AI & Robotics Poised to
April 13, 2017
patients are the most sceptical in Europe, the Middle East and Africa
(EMEA) when it comes to having robotics and AI involved in their
New research from PwC shows that just
39% of UK patients (and 41% of German patients) say they are willing to
engage with artificial intelligence/robotics for healthcare, in sharp
contrast with other countries in the EMEA region, such as Nigeria where
94% of patients are willing.
Even though UK patients are more sceptical, the fact that nearly four in
10 would be willing to engage with technology in their healthcare
experience signals a huge opportunity to transform healthcare delivery
for the benefit of patients.
In the UK, men are significantly more willing than women – 47% compared
to 32% - to engage with AI and robots for their healthcare. And perhaps
unsurprisingly, the older generation are much more sceptical than the
young – 33% compared to 55%.
PwC’s report - What doctor? Why AI and robotics will define New Health -
is based on a survey of over 11,000 people from 12 countries across
Europe, the Middle East and Africa. More than half of the respondents
(55%) say they would be willing to use advanced computer technology or
robots with AI that can answer health questions, perform tests, make a
diagnosis and recommend treatment. This has the potential to transform
healthcare delivery to make it better, faster and more accessible for
This report follows PwC’s recent Economic Outlook, published in March
2017, which predicts that 17% of healthcare jobs in the UK are likely to
be impacted by AI.
Brian Pomering, PwC healthcare partner, commented: “While taken at face
value it appears UK patients are most sceptical about the use of AI and
robotics in healthcare, closer examination reveals a significant
“The younger the demographic group, the more likely they are to see new
health technologies in a positive light. Well over half of 18 to 24 year
olds would be willing to engage with AI and robotics to take care of
some of their health. If only a proportion start to use more services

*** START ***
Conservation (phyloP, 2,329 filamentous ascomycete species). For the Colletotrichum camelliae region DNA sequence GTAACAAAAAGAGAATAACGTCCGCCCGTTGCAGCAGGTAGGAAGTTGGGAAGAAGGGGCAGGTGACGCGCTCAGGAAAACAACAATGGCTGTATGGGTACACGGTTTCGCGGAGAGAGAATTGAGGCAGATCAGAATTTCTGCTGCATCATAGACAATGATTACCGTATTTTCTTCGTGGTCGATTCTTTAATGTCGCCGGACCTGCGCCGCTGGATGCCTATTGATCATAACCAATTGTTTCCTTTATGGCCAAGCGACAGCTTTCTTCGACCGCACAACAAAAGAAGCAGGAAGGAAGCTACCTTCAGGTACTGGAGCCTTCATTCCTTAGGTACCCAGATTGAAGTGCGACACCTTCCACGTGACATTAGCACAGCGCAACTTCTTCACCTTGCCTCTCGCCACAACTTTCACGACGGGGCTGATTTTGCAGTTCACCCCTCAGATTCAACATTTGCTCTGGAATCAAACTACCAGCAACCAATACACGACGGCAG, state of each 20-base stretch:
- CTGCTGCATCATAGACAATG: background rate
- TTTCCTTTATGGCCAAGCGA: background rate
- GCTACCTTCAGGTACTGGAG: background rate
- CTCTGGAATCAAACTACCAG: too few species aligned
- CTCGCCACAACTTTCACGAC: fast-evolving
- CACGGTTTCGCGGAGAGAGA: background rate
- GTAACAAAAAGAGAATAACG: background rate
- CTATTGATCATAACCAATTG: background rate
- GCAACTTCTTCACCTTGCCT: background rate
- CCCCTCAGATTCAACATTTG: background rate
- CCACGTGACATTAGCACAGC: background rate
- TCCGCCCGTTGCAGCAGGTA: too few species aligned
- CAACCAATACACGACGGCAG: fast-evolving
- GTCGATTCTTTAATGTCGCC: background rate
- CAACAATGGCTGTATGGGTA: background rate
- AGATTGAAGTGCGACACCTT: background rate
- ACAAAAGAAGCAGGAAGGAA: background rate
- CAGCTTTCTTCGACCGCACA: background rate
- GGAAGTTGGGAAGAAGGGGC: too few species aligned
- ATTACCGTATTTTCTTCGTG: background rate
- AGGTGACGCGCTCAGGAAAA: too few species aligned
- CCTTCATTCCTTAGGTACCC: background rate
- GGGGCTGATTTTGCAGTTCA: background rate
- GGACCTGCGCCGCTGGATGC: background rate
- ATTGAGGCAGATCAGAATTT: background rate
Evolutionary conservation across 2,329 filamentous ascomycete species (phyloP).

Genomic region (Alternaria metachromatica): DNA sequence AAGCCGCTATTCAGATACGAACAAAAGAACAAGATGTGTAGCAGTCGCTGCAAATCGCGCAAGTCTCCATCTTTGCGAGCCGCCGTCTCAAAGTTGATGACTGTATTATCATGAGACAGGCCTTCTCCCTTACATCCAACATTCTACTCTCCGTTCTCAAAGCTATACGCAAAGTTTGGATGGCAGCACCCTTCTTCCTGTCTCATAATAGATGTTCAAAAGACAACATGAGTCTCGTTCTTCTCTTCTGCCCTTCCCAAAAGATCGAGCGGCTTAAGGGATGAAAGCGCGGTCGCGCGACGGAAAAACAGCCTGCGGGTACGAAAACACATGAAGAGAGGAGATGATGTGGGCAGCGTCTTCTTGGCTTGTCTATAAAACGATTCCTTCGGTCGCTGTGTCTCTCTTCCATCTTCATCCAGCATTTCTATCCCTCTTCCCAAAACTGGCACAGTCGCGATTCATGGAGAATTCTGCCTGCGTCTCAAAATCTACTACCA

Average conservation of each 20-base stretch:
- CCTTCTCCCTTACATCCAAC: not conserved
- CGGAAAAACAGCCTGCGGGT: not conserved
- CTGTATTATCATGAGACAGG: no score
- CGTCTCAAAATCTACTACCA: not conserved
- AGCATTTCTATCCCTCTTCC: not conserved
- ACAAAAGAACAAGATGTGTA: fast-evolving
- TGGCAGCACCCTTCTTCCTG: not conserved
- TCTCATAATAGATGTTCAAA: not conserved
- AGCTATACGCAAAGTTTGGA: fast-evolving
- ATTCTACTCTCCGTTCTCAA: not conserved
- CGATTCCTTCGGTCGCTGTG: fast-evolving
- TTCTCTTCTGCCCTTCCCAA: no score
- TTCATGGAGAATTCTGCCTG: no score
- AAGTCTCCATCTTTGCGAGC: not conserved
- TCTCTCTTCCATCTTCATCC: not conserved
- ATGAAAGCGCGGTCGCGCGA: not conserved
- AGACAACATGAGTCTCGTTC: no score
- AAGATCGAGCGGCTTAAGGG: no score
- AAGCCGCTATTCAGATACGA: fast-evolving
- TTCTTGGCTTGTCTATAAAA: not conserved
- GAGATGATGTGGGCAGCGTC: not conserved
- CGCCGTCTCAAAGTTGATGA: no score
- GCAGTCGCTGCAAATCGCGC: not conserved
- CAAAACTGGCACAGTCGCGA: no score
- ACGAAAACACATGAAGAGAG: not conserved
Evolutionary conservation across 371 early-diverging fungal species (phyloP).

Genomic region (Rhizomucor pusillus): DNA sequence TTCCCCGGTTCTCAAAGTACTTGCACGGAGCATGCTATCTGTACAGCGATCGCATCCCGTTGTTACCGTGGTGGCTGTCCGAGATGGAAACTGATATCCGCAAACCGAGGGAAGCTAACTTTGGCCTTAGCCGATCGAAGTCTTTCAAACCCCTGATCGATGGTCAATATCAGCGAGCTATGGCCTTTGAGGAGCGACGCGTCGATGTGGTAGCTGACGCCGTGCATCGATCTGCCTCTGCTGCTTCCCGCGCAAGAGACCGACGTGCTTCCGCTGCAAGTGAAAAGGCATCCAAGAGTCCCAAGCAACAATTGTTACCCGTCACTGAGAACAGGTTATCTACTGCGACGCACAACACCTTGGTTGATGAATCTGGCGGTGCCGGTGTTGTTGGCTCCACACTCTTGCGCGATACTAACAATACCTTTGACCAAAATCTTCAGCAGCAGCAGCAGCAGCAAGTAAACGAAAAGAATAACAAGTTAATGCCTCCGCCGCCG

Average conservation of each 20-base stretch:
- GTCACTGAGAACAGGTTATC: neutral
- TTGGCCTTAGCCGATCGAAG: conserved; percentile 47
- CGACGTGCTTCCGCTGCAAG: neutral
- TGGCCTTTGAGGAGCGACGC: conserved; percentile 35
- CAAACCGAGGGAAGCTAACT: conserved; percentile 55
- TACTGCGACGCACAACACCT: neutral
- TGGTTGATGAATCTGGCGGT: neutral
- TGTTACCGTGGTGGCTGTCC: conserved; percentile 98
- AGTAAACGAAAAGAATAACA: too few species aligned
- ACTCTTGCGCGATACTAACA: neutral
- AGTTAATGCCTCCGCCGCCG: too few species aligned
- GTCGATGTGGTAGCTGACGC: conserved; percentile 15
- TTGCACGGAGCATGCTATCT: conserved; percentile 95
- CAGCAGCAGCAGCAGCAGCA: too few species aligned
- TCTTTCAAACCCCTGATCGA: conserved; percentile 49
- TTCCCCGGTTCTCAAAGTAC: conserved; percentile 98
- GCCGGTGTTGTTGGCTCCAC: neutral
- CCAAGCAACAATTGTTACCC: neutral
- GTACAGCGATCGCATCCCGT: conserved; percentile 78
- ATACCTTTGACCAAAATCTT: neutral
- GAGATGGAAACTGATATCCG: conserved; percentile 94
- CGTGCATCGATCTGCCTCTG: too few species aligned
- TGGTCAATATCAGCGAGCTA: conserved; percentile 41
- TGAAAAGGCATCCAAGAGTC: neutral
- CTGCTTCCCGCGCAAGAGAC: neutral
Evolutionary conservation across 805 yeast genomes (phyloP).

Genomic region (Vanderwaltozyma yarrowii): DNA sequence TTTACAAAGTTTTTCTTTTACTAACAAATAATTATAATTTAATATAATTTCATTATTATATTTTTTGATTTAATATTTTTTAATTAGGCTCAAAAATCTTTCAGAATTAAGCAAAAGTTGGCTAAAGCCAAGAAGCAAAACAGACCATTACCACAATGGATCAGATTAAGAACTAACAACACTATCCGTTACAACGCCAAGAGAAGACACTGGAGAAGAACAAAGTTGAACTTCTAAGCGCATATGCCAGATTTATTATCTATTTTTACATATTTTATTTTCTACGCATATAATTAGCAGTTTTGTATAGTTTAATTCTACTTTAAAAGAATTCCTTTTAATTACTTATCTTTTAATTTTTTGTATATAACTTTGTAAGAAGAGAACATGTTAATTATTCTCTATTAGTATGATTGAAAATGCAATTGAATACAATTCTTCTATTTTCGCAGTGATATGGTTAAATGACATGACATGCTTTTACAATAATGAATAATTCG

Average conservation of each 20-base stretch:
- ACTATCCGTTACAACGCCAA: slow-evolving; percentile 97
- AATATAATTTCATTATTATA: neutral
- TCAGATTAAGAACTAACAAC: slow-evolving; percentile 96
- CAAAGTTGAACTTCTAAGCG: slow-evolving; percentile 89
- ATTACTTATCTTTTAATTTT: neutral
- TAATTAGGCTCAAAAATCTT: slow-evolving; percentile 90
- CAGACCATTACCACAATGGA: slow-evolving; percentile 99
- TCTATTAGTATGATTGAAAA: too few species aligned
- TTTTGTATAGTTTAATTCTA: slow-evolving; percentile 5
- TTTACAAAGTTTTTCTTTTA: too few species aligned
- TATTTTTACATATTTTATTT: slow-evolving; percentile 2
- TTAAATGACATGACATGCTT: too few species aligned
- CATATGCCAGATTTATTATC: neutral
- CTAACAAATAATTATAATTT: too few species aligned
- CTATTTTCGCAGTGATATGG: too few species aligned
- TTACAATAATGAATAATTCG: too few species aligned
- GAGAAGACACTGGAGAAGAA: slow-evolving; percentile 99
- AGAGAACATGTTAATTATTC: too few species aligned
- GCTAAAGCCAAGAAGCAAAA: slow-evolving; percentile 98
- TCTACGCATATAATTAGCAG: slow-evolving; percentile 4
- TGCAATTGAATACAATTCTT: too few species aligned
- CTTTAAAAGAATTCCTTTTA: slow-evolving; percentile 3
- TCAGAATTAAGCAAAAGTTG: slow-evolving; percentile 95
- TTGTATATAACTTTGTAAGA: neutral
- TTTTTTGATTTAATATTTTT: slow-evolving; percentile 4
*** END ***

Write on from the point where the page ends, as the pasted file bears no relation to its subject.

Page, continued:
delivered through technology, that could begin to make big savings. This
could, in turn, make a serious contribution to addressing the huge
financial challenges facing the health system in the UK.”
Emerging markets are most open to rely on technology for their care
For all questions throughout the survey, a pattern emerged between
developed and emerging economies. People in countries with
well-established, and therefore less flexible, healthcare systems (UK
and Western/North Europe) were willing to engage with a non-human
healthcare provider, but less so than those in emerging markets where
healthcare is still being shaped and formed.
The survey found that even in the operating theatre, respondents would
be willing for a robot to perform a minor surgical procedure instead of
a doctor. Respondents in Nigeria, Turkey and South Africa are the most
willing to undergo minor surgery performed by robots (73%, 66% and 62%
respectively), with the UK the least willing (36%).
unsurprisingly, the situation changes dramatically when it comes to
major surgery, such as replacement of a knee or hip joint, removal of a
tumour, or heart surgery. Even so, a significant percentage of
respondents are willing to undergo major surgery performed by a robot:
ranging from 69% in Nigeria to 40% in the Netherlands and 27% in the UK.
The survey also explores the key drivers for a person’s willingness or
unwillingness to use an AI-enabled or robotic health procedure or
service. Easier and quicker access to healthcare services (36%) and
speed and accuracy of diagnoses (33%) are the primary motivators for
willingness, with lack of trust in robots being able to make decisions
(47%) and lack of the human touch (41%) as the primary reasons for their
reluctance. Although percentages vary across countries, these top two
advantages and disadvantages are cited in this order across all
countries with the exception of Saudi Arabia and Qatar, where
respondents feel the lack of ‘human touch’ was the biggest disadvantage.